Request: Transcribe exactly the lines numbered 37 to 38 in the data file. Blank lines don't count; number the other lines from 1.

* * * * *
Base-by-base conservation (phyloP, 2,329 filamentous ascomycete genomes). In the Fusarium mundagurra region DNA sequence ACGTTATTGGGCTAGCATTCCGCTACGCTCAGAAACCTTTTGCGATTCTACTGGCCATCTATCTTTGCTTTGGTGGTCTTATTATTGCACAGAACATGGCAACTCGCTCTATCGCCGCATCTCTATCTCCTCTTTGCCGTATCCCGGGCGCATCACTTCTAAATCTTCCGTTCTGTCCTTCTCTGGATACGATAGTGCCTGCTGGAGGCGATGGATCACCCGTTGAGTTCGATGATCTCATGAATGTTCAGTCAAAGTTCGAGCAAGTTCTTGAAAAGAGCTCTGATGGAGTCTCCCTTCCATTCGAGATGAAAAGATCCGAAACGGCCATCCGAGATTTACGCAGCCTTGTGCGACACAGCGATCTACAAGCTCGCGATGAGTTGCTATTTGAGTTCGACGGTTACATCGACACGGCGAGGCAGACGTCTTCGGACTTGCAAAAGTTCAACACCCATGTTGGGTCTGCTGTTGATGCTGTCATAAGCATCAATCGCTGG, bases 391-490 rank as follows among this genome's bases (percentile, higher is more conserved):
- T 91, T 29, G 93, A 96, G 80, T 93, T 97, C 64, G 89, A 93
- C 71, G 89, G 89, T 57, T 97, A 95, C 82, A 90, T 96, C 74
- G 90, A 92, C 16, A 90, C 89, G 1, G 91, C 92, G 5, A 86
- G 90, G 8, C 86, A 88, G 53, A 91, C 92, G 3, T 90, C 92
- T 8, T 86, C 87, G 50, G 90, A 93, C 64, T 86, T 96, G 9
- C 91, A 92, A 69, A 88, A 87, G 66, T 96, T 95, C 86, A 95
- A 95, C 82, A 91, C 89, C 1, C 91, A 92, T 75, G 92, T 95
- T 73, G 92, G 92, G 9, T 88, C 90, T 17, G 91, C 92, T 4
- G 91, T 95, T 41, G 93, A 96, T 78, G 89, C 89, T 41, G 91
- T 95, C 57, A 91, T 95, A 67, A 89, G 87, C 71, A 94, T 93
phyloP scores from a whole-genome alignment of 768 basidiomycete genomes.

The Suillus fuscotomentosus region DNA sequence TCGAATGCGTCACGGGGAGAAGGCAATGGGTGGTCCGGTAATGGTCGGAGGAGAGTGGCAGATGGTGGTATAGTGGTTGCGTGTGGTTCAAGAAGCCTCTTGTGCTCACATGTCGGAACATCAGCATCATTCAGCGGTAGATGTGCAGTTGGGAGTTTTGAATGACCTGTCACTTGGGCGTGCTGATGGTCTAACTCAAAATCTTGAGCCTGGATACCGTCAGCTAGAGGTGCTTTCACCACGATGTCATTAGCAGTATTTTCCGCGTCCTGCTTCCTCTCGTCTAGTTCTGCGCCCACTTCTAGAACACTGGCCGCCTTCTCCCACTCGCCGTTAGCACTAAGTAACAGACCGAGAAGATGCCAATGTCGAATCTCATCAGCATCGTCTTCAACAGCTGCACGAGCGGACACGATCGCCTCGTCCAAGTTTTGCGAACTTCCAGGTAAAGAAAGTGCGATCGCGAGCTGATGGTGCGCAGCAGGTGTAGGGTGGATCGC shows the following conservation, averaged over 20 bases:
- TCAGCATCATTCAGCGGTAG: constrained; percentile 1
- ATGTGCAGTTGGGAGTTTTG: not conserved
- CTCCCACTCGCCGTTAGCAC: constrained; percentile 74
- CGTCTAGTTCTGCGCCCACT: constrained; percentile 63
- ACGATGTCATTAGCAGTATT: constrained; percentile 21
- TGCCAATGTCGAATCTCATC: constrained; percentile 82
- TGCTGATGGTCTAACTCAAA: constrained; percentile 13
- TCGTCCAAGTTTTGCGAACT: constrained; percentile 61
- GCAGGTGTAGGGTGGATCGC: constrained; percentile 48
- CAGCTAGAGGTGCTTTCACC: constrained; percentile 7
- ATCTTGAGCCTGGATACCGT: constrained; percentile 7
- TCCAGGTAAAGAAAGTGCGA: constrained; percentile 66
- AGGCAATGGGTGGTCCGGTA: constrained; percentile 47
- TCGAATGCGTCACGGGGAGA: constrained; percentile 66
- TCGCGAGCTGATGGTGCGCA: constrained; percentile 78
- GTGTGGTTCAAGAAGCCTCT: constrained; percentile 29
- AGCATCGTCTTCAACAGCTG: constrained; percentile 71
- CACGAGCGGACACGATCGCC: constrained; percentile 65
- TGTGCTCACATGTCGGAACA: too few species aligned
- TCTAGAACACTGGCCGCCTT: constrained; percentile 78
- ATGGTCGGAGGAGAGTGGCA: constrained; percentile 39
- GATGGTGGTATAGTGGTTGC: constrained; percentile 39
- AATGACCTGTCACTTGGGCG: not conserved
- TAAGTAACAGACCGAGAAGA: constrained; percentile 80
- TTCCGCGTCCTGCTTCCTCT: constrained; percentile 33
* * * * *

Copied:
- TAAGTAACAGACCGAGAAGA: constrained; percentile 80
- TTCCGCGTCCTGCTTCCTCT: constrained; percentile 33